How Your Printer Is Like Swiss Cheese

Follow these best practices to avoid the security holes created by these often-overlooked, but ubiquitous, devices.

Chris Rouland, Co-Founder and Chief Executive Officer at Phosphorus Cybersecurity

September 15, 2021

4 Min Read
Hunk of Swiss cheese
Source: martialred via Adobe Stock

In February 2017, the FBI reported that a hacker using the alias Stackoverflowin compromised over 160,000 printers by scanning for printers open on ports 515, 631, and 9100. Stackoverflowin sent print jobs to the affected printers, demonstrating the ease with which these devices could be exploited.

Often overlooked as an Internet of Things (IoT) device, printers offer promiscuous connectivity, serving as easy access points with a massive network footprint. The majority of printers are simply just plugged in to the network, which allows anyone with network access to connect and upload malware to these devices. With so many access points, including Wi-Fi Direct, Ethernet, Wi-Fi 5 GHz, Wi-Fi 2.4 GHz, and Bluetooth, bad actors can easily access any network and gain control of valuable data.

Printers are like a premium Swiss cheese — the highest quality, but full of holes. Many of these machines last 20 to 30 years, and, as a result, their security is overlooked because of their durability. Once a printer has passed the 20-year mark, there are no longer any effective security updates. At that point, it is time to ask: Is durability worth the risk?

For many organizations, the printer offers an easy way in for an attacker. Once bad actors get a foothold on the device, malware can be installed, then used to attack the rest of the network. While there are dozens of known exploits for printers, there are also a lot of devices for IT teams to manage. Thus, IT teams are often overwhelmed by device management and overlook printers. Furthermore, large commercial printers are often managed by other teams, such as facilities management or third-party vendors, leaving enterprises wondering who is responsible for printer security or, even worse, who is accountable when devices are hacked.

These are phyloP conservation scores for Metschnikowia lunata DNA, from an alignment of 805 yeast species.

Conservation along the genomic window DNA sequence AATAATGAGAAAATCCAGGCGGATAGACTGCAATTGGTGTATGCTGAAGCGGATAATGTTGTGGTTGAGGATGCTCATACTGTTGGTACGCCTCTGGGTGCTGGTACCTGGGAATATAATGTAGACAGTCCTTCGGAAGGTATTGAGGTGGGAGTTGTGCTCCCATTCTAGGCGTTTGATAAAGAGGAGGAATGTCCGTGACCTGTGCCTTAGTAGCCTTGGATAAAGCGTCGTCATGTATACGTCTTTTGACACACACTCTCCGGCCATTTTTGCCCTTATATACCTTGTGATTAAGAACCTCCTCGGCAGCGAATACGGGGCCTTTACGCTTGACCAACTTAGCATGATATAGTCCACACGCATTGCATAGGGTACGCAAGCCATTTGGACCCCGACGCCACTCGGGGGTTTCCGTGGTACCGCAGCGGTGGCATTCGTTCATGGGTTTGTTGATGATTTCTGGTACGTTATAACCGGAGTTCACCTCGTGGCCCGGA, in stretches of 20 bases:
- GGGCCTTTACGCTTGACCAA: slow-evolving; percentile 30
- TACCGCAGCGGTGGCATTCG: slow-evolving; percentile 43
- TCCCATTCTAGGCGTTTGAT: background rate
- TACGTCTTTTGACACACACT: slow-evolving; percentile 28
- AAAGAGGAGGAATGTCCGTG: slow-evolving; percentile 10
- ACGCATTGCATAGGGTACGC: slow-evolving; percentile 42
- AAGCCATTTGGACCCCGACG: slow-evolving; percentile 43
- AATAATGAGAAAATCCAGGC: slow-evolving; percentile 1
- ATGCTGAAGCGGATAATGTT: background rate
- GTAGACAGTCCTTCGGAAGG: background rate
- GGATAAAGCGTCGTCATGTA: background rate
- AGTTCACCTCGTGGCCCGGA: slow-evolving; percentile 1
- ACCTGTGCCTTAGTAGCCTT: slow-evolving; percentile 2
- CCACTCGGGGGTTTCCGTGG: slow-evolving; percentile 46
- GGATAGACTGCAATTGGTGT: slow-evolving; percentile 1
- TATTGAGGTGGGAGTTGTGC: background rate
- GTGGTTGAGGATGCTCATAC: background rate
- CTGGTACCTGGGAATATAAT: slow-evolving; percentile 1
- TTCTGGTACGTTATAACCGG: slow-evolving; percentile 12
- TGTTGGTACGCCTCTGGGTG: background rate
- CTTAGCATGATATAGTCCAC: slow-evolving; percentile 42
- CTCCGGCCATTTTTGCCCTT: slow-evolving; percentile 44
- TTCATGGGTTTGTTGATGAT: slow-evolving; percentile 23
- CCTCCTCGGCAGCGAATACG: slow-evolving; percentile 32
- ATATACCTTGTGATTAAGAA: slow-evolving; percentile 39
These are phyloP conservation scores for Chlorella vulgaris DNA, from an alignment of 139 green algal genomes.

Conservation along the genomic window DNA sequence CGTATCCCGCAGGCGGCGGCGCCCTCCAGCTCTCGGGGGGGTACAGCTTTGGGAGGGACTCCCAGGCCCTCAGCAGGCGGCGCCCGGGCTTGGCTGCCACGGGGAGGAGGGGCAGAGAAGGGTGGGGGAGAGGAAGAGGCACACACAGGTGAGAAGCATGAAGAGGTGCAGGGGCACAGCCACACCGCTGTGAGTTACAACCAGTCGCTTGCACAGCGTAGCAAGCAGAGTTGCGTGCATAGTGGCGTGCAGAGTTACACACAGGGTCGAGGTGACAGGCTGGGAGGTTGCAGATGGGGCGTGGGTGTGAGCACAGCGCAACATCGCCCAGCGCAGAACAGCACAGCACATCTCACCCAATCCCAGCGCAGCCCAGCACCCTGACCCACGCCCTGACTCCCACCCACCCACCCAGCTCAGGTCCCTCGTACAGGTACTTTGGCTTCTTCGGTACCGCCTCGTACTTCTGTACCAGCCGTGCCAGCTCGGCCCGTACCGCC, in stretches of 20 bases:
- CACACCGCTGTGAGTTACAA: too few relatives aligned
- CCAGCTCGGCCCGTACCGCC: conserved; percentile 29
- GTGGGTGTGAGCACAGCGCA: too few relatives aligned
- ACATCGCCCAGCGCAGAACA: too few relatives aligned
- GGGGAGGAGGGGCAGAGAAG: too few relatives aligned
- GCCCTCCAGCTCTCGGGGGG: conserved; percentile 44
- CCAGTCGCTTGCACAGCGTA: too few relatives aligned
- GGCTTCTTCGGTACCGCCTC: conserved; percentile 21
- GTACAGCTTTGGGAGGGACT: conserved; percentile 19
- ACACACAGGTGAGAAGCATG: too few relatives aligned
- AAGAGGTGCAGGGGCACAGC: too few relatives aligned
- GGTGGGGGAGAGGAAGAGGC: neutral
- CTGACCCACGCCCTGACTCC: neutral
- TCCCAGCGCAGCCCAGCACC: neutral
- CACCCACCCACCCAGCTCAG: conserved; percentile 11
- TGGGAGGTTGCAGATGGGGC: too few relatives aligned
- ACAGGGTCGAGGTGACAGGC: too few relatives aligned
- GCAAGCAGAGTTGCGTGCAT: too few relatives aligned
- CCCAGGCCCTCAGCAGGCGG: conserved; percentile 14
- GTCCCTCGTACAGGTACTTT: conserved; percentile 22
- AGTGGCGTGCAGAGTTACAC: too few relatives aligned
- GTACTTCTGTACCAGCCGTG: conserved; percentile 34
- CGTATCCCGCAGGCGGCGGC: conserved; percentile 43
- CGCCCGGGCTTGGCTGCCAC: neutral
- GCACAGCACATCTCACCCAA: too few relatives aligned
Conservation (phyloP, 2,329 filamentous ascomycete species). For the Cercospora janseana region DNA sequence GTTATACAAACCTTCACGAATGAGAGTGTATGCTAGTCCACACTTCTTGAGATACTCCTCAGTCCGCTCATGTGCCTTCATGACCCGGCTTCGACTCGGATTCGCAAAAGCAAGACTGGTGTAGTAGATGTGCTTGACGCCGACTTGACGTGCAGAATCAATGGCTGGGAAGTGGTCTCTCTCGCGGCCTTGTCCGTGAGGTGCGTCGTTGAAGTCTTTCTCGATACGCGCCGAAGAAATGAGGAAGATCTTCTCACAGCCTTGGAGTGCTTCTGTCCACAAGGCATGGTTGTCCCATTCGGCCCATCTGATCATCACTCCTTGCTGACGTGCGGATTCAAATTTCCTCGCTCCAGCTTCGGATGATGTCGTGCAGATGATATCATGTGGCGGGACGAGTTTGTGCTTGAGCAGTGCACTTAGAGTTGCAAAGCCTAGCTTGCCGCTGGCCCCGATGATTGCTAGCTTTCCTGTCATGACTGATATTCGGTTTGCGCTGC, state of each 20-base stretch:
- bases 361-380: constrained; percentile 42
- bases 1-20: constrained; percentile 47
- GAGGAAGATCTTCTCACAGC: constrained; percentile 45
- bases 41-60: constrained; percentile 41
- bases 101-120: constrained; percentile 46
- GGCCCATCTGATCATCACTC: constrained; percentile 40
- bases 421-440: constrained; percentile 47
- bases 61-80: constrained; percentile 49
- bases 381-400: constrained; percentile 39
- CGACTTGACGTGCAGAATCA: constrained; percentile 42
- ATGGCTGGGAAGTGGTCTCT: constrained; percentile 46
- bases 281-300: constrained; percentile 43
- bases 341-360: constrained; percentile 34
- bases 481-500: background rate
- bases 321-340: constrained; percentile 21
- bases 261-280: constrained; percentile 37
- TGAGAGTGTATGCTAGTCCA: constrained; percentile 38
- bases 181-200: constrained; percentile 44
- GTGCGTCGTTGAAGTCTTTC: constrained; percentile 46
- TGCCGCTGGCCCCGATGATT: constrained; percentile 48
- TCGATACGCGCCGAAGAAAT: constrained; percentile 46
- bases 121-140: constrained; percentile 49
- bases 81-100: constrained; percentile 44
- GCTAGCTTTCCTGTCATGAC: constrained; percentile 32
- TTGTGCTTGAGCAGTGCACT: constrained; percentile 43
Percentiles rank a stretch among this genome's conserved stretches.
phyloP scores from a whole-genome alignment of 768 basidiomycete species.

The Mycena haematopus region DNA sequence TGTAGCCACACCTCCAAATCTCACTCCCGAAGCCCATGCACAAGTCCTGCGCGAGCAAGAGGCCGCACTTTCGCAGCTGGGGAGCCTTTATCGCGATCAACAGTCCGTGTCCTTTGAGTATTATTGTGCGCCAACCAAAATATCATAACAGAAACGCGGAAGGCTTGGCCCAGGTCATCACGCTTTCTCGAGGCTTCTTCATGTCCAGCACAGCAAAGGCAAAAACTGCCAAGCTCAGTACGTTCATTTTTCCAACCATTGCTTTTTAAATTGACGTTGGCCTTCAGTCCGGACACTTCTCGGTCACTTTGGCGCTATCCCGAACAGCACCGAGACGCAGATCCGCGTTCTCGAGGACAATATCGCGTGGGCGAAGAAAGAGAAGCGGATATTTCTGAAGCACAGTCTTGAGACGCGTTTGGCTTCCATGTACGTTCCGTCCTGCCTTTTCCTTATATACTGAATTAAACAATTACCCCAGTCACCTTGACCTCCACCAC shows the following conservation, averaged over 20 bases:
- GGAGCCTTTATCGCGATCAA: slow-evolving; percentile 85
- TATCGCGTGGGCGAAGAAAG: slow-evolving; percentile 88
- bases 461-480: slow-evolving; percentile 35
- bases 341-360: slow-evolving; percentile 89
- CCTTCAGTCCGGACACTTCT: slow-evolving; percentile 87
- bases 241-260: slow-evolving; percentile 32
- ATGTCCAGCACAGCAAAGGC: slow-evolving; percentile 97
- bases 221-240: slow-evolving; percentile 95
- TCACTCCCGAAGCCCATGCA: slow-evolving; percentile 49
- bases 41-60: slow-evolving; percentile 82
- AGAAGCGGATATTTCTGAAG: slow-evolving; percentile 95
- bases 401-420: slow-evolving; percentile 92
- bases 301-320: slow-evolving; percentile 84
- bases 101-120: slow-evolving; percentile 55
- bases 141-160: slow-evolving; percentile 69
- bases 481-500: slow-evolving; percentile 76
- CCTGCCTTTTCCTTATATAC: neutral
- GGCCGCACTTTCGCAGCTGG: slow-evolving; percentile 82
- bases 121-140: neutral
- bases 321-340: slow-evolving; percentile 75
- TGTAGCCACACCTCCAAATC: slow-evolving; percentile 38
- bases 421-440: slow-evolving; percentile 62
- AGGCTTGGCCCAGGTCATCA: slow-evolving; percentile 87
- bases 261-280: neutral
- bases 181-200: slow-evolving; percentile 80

After reviewing more than 1 million IoT devices, 20% of which were printers, I found that very few printers had passwords. On top of that, none of them had up-to-date firmware All of them, therefore, are vulnerable to potential attacks. Follow these best practices to keep printers safe from unauthorized access, network pivots, east-west navigation with multiple network interfaces, data theft, and eavesdropping.

  • Monthly password rotation: Printers rarely have passwords set. This is an obvious first step in protecting any device, but it is often overlooked. Organizations should always assume a printer is not password-protected and take action themselves. Once a strong password has been created, it should be reset at least once per month, to reduce the risk of a credential-stuffing attack.

  • Keep firmware up to date: Just like other IoT devices, printers need regular updates and patches. Be sure to check for firmware updates on all printer and network devices for regular patch management. Firmware updates can add security features, patch security holes, and fix other issues. They are also issued regularly. For example, HP sends out 10 or more firmware updates each day!